|On the same day that NBC announced the completion of its merger with Vivendi Universal Entertainment, the network announced a second important move to ensure the long-term future of NBC Universal. NBC has agreed to a multi-tiered agreement and extension with Wolf Films and executive producer Dick Wolf.|
The new agreement extends Wolf's overall deal with NBC through June of 2008. All three of Wolf's currently running dramas -- "Law & Order," "Law & Order: Special Victims Unit" and "Law & Order: Criminal Intent" -- received two-year pick-ups, carrying the reliable drama veterans through the 2005-06 season.
The deal also adds a fourth "Law & Order" franchise, branded "Law & Order: Trial By Jury," for the 2004-05 season. NBC is believed to be looking at "Trial By Jury" for a midseason slot.
"This is a hugely important deal that assures NBC and viewers of many more years of the most successful drama franchise on TV and offers the promise of a fourth new series," says NBC Universal President Jeff Zucker. "We're looking forward to continuing our long relationship with Dick Wolf and his entire team for many years to come."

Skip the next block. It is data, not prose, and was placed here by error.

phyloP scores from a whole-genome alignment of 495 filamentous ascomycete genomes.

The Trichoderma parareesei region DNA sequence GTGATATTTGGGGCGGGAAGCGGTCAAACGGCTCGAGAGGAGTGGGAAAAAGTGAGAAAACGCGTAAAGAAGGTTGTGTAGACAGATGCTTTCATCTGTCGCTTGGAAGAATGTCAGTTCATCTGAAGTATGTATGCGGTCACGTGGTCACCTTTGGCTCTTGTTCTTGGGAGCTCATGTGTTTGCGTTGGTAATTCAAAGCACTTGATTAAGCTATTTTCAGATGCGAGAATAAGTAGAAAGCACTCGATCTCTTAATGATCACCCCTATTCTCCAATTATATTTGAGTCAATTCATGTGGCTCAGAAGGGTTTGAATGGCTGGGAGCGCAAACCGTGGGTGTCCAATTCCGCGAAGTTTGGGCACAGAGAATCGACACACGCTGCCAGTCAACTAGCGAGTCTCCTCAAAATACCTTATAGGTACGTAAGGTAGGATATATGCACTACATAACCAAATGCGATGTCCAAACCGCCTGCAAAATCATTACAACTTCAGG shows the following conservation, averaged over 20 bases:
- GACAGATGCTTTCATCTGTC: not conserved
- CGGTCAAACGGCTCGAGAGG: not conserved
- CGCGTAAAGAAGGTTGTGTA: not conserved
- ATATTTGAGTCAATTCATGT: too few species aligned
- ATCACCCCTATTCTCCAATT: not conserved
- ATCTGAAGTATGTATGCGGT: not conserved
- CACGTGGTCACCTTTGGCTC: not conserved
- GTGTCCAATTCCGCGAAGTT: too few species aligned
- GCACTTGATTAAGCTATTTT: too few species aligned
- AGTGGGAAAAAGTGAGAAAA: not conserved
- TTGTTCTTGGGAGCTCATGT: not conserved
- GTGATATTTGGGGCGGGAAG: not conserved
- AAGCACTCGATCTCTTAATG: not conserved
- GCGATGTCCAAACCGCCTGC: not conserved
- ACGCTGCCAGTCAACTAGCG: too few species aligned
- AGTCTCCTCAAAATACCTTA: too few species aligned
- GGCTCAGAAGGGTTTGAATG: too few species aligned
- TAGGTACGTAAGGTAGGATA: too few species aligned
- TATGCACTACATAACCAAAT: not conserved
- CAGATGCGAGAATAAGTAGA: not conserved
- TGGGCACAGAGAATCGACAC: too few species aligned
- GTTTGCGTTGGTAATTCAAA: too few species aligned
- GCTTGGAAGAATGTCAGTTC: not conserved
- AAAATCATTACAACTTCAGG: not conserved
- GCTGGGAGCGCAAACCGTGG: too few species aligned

The flagship Wednesday "Law & Order" is now set to run through at least its 16th season, which would make it the second longest-running drama series in television history and the longest-running police drama. In this, its 14th season, "Law & Order" has averaged 15.9 million viewers per week and is a reliable time slot winner among adults 18-49.
"Special Victims Unit" and "Criminal Intent" are also reliable demographic winners for NBC. The new deal will carry "SVU," averaging 12.5 million viewers a week, through its seventh season. "CI," good for 13.3 million viewers a week, will be completing its fifth season when this deal expires.
"I've been on the air at NBC continuously for the past 20 years and this new deal means that I could be as lucky for the next 20," Wolf says. "Synergy has become an overused word, but the concept of a true partnership never goes out of style."